Alicia Vaughan, Michelle E. Minitti, Emily L. Cardarelli, Jeffrey R. Johnson, Linda C. Kah, Paolo Pilleri, Mellisa S. Rice, Mark Sephton, Briony H. N. Horgan, Roger C. Wiens, R. Aileen Yingst, Maria-Paz Zorzano Mier, Ryan Anderson, James F. III Bell, Adrian J. Brown, Edward A. Cloutis, Agnes Cousin, Kenneth E. Herkenhoff, Elisabeth M. Housrath, Alexander G. Hayes, Kjartan M. Kinch, Marco Merusi, Chase C. Million, Robert Sullivan, Sandra M. Siljestrom, Michael St. Clair

Comparison of ventifact orientations and recent wind direction indicators on the floor of Jezero crater, Mars

Wind-abraded rocks and aeolian bedforms have been observed at the Mars 2020 Perseverance landing site, providing evidence for recent and older wind directions. This study reports orientations of aeolian features measured in Perseverance images to infer formative wind directions. It compares these measurements with orbital observations, climate model predictions, and wind data acquired by the Mars
Kenneth E. Herkenhoff, Rob Sullivan, Claire E Newman, Gerhard Paar, Mariah Baker, Daniel Viudez-Moreiras, James W. Ashley, Andreas Bechtold, Jorge I Nunez

Optimizing satellite resources for the global assessment and mitigation of volcanic hazards—Suggestions from the USGS Powell Center Volcano Remote Sensing Working Group

A significant number of the world’s approximately 1,400 subaerial volcanoes with Holocene eruptions are unmonitored by ground-based sensors yet constitute a potential hazard to nearby residents and infrastructure, as well as air travel and global commerce. Data from an international constellation of more than 60 current satellite instruments provide a cost-effective means of tracking activity and
M. E. Pritchard, M. Poland, K. Reath, B. Andrews, M. Bagnardi, J. Biggs, S. Carn, D. Coppola, S.K. Ebmeier, M.A. Furtney, T. Girona, J. Griswold, T. Lopez, P. Lundgren, S. Ogburn, M. Pavolonis, E. Rumpf, G. Vaughan, C. Wauthier, R. Wessels, R. Wright, K.R. Anderson, M.G. Bato, A. Roman

Spatial and temporal distribution of sinuous ridges in southeastern Terra Sabaea and the northern region of Hellas Planitia, Mars

Sinuous ridges are an important yet understudied component of Mars' hydrologic history. We have produced a map of sinuous ridges, valleys and channels, and tectonic ridges across southeastern Terra Sabaea and into northern Hellas Planitia (10°-45° S, 35°-80° E) using a CTX mosaic. Although we mapped different types of ridges and negative relief features, the focus of this paper are the sinuous rid
Amber Gullikson, Ryan Anderson, Rebecca M.E. Williams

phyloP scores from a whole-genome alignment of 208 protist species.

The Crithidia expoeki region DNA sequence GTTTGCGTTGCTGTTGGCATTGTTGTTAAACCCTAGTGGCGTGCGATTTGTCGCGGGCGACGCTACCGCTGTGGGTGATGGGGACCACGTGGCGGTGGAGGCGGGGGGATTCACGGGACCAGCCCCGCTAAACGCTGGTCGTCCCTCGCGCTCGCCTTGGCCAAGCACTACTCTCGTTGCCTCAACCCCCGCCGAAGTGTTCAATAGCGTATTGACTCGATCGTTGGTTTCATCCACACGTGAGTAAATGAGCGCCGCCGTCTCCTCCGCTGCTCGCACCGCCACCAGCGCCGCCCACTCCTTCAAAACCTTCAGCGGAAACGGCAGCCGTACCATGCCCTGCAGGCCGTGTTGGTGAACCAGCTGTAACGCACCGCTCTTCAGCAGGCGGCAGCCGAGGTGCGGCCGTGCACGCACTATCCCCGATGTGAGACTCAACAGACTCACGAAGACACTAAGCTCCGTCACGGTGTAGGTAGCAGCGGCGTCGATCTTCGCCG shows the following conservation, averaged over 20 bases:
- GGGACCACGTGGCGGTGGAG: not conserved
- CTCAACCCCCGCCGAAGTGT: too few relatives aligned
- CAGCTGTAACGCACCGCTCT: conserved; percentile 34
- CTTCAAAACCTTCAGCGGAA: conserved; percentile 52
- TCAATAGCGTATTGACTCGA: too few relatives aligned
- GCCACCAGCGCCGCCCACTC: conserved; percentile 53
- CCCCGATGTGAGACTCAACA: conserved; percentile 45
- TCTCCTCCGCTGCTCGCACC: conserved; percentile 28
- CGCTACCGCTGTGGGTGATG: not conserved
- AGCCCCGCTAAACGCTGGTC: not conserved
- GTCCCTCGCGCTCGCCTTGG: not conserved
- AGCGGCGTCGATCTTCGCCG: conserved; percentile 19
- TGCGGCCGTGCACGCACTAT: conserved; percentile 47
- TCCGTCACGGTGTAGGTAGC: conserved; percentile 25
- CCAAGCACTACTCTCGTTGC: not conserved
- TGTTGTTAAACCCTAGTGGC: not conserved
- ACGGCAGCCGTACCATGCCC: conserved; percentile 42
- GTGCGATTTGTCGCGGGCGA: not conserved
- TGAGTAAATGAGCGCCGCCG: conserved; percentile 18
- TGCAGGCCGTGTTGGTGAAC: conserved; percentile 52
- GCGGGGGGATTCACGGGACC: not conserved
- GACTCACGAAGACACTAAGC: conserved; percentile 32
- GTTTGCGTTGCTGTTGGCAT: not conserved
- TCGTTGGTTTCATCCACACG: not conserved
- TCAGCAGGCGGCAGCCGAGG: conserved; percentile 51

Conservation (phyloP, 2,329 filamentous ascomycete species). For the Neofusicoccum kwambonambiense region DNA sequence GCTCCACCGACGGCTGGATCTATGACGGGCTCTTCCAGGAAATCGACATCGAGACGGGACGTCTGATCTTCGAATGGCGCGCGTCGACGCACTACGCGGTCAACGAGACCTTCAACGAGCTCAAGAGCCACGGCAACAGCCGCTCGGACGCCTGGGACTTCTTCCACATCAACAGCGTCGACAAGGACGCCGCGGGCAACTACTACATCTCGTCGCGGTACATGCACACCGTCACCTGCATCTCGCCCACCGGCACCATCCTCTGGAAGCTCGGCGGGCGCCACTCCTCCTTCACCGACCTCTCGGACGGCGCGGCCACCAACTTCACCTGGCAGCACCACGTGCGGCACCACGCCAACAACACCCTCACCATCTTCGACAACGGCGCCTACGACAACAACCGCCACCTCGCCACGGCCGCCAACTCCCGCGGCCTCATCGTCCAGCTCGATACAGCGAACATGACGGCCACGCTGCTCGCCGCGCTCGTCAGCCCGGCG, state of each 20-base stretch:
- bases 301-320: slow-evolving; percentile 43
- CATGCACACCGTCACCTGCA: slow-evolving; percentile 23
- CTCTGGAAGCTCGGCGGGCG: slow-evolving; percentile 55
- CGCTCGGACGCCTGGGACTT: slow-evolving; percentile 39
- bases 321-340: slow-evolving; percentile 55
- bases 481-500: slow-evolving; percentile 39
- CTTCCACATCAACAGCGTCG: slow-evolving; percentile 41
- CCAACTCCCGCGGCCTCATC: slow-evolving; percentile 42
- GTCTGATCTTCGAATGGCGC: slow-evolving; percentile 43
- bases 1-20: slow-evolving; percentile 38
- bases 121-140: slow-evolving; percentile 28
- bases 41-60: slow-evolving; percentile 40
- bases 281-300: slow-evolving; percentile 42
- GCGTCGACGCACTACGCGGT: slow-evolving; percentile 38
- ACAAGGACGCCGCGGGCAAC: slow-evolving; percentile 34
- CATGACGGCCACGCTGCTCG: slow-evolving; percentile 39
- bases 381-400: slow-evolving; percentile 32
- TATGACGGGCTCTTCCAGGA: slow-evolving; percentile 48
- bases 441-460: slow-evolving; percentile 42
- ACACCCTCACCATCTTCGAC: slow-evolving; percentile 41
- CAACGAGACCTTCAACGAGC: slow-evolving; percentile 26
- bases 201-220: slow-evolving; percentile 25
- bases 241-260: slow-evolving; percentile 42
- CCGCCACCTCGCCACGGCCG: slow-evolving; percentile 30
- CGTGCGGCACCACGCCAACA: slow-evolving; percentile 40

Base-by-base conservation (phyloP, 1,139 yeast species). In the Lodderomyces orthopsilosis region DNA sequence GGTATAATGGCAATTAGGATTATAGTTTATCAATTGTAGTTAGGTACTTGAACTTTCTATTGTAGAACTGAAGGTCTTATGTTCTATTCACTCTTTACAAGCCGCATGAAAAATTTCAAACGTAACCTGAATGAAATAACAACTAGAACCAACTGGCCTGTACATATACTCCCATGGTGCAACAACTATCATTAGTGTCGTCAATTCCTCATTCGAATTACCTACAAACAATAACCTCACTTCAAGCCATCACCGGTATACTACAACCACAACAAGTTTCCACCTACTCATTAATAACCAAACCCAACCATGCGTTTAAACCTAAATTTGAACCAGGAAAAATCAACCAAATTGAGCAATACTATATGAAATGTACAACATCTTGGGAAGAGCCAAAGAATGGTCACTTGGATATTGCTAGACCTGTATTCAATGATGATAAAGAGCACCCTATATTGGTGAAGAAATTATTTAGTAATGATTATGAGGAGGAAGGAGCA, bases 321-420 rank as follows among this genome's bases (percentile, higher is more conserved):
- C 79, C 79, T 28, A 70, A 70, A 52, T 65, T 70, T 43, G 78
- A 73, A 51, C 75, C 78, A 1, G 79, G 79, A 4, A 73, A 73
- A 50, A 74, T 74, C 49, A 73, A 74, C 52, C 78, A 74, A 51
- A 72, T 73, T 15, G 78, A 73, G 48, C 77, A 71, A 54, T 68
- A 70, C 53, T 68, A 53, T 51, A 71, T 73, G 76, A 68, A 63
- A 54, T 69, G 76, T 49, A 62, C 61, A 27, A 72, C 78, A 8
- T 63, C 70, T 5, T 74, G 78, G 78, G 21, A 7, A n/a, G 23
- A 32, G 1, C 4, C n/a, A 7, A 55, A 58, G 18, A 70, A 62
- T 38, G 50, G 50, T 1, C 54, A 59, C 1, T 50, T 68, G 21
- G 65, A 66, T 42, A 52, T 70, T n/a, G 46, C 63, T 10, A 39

A large new crater exposes the limits of water ice on Mars

Water ice in the Martian mid-latitudes has advanced and retreated in response to variations in the planet's orbit, obliquity, and climate. A 150 m-diameter new impact crater near 35°N provides the lowest-latitude impact exposure of subsurface ice on Mars. This is the largest known ice-exposing crater and provides key constraints on Martian climate history. This crater indicates a regional, relativ
Colin M. Dundas, Michael T. Mellon, Liliya V Posiolova, Katarina Miljkovic, Gareth S Collins, Livio L. Tornabene, Vidhya Ganesh Rangarajan, Matthew P. Golombek, Nicholas H. Warner, Ingrid J. Daubar, Shane Byrne, Alfred S. McEwen, Kimberly D. Seelos, Donna Viola, Ali M Bramson, Gunnar Speth

Giant planet observations in NASA's Planetary Data System

While there have been far fewer missions to the outer Solar System than to the inner Solar System, spacecraft destined for the giant planets have conducted a wide range of fundamental investigations, returning data that continues to reshape our understanding of these complex systems, sometimes decades after the data were acquired. These data are preserved and accessible from national and internati
Nancy J. Chanover, James M. Bauer, John Joe Jeremiah Blalock, Mitchell K. Gordon, Lyle F. Huber, Mia J. T. Mace, Lynn D. V. Neakrase, Matthew S. Tiscareno, Raymond J. Walker

Apophis specific action team report

This report about Asteroid (99942) Apophis's Earth close approach on April 13, 2029 was generated by a Specific Action Team (SAT) formed by the Small Body Assessment Group (SBAG) at the request of NASAs Planetary Science Division (PSD). The SAT assessed the current predictions for the effects that may occur due to the close encounter, evaluated observing capabilities, and identified possible inves
J. L. Dotson, M. Brozovic, S. Chesley, S. Jarmak, N. Moskovitz, A. Rivkin, P. Sanchez, D. Souami, Timothy N. Titus